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The Relentless Rise Of Facadism

January 16, 2020
by the gentle author

I am giving an illustrated lecture, telling the stories behind THE CREEPING PLAGUE OF GHASTLY FACADISM for the Society for the Protection of Ancient Buildings on Thursday 30th January in St Botolph’s Hall, Bishopsgate, EC2. Click here for tickets

Piccadilly Circus

Since I wrote my book last year, there has been no respite from the relentless rise of facadism and barely a week passes without another case coming to light.

Just yesterday, I walked through Piccadilly Circus and discovered that the vast illuminated signs are now merely a facade for a massive construction site which is the size of a city block. I was startled to walk around the back into Denman St to ascertain the extent of the redevelopment and discover a forlorn fragment of an eighteenth century house with its doorframe still intact in the midst of the destruction, a poignant remnant of a lost world. Consulting the planning application revealed that an agglomeration of buildings which has evolved over centuries is being replaced by a single development, involving the removal and reconstruction of facades.

At the end of last year, a reader suggested I should visit Chelsea where two unfortunate outbreaks of facadism have taken place near the Kings Rd. In Tryon St, the Queen’s Head, a traditional London pub built in 1840 has been reduced to the front wall and the King’s Rd Odeon has similarly been destroyed. Originally named the Gaumont Palace, it was designed by cinema architect William Edward Trent and opened in 1934.

Eighteenth century fragment in Denman St, Piccadilly

Recently revealed opposite the new Elizabeth Line station in Oxford St

The Queens Head was built in Tryon St, Chelsea, in 1840

The Kings Rd Odeon is being facaded

Originally named the Gaumont Palace, it was designed by cinema architect William Edward Trent and opened in 1934 – only the central section of the fascia survives.

The cinema auditorium when it opened

The demolition of the cinema auditorium


“As if I were being poked repeatedly in the eye with a blunt stick, I cannot avoid becoming increasingly aware of a painfully cynical trend in London architecture which threatens to turn the city into the backlot of an abandoned movie studio.”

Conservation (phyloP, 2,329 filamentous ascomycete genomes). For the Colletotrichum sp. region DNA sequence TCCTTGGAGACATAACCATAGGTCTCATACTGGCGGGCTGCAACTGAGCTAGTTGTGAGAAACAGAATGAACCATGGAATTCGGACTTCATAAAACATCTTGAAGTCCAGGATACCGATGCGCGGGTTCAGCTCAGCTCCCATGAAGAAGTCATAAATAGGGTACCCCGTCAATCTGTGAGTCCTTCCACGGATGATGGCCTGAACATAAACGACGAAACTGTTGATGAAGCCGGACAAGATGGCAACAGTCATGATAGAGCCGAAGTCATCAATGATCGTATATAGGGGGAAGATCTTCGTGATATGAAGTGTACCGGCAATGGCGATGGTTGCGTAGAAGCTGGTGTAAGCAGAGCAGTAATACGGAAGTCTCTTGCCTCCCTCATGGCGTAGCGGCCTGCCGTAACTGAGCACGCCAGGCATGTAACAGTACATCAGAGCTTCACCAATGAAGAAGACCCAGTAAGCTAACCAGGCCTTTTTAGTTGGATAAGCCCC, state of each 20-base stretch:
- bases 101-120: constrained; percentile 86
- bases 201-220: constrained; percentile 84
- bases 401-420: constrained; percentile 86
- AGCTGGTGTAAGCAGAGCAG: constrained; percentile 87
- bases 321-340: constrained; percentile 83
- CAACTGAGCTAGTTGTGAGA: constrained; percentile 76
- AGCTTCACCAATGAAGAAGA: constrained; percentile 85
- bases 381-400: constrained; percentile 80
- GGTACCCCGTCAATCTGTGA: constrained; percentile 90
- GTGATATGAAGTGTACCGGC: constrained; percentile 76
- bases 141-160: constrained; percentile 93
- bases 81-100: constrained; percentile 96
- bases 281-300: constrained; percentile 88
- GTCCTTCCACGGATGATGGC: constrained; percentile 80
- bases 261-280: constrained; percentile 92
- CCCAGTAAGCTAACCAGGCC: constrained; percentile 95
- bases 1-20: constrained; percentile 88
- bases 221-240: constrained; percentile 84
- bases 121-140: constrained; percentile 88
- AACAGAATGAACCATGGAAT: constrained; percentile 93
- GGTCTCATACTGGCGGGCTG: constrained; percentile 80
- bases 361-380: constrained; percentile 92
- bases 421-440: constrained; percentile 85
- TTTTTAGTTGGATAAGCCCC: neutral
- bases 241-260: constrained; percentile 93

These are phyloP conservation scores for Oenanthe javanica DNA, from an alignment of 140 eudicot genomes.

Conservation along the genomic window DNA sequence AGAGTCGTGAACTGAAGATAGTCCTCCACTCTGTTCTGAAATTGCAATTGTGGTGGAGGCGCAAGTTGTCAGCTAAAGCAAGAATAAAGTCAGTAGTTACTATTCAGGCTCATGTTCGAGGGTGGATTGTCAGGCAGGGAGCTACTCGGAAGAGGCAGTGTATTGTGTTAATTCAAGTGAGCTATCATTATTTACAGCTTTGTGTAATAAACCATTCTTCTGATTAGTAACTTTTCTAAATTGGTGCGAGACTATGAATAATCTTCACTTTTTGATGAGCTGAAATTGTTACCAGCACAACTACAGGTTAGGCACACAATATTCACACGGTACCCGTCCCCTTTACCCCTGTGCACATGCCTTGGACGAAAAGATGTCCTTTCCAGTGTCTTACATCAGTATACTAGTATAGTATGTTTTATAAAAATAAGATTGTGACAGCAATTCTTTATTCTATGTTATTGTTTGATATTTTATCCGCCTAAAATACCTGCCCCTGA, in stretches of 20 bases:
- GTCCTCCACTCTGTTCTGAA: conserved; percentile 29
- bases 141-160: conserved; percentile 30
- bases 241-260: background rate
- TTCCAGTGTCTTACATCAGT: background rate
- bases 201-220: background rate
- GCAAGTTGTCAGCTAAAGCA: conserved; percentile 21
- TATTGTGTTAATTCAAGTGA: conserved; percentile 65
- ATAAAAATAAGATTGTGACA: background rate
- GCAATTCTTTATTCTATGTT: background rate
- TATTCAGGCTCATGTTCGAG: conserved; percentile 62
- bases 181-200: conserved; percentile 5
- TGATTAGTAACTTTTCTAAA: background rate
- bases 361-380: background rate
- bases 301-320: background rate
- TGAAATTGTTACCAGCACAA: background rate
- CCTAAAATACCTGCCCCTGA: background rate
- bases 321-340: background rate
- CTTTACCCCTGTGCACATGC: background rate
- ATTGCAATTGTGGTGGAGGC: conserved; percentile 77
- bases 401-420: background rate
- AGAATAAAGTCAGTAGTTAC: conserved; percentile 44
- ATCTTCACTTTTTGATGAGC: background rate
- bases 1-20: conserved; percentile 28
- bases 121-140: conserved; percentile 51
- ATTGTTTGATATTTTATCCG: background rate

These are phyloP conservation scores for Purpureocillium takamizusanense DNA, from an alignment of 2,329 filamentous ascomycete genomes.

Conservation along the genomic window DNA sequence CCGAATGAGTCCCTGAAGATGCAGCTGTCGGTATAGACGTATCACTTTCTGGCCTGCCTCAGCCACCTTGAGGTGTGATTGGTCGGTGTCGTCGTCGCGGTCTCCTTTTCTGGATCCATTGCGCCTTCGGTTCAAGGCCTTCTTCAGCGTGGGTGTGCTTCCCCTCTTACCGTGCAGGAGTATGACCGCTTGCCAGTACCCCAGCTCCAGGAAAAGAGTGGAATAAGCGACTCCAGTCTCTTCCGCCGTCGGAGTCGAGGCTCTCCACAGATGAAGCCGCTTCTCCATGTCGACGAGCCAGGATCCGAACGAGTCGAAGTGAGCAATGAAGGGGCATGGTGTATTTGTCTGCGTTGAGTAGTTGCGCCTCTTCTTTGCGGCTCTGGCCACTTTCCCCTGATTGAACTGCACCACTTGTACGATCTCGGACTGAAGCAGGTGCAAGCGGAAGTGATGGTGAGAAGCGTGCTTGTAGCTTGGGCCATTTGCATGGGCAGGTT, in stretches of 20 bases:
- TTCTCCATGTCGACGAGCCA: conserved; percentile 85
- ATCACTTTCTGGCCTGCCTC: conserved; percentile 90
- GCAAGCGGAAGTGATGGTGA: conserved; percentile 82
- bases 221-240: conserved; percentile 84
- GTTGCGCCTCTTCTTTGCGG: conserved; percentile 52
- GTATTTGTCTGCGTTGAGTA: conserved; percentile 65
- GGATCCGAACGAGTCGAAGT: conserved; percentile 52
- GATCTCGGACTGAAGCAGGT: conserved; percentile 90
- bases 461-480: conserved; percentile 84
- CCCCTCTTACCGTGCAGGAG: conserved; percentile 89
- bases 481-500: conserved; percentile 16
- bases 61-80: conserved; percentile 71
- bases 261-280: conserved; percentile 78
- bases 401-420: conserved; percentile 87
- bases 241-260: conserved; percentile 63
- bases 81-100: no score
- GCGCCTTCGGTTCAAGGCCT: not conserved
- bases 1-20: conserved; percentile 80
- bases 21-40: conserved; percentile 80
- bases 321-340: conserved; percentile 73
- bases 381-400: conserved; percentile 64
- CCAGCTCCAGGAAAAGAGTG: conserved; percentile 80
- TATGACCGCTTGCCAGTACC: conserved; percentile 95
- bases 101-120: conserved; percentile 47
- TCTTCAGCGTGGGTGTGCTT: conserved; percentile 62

The Gentle Author presents a humorous analysis of facadism – the unfortunate practice of destroying an old building apart from the front wall and constructing a new building behind it – revealing why it is happening and what it means.

As this bizarre architectural fad has spread across the capital, The Gentle Author has photographed the most notorious examples, collecting an astonishing gallery of images guaranteed to inspire both laughter and horror in equal measure.

You may also like to take a look at

The Creeping Plague of Ghastly Facadism

9 Responses leave one →
  1. January 16, 2020

    I hate the loss of the Odeon; I love old movie theaters. Very sad, still, about the Queen’s Head on Tryon.

  2. Jill Wilson permalink
    January 16, 2020


    How many more lovely buildings are going to suffer this horrible fate??

    But I was pleased to read a recent article by Oliver Wainwright about how there is a movement afoot in Europe to repurpose old buildings, and to recycle as much building material as possible rather than start every new build project from scratch.

    He also re-stated the point about how the VAT rules in the country are in favour of new builds, and how changing that could be a major step in the right direction.

    Perhaps we should start a major campaign of lobbying MPs to persuade them of the ethical, ecological and economic reasons to do this as soon as possible to stop the ghastliness spreading even further?

  3. James Harrison permalink
    January 16, 2020

    Where I live, we have a case of reverse historical facadism. One street of ostensibly grand Georgian frontages hide the buildings’ original medieval structures standing behind.

    Seems our Georgian architects thought nothing of stamping their “modern” design on the front of the town’s existing 300 year old properties. I don’t suppose they ever considered they might be accused of “tarting up” the existing houses with their “modernisation”!

    However, today’s facadism reflects a lack of confidence in our own architectural abilities muddled with the apparent desperate need to “modernise” everything in sight.

  4. Gilbert O'Brien permalink
    January 16, 2020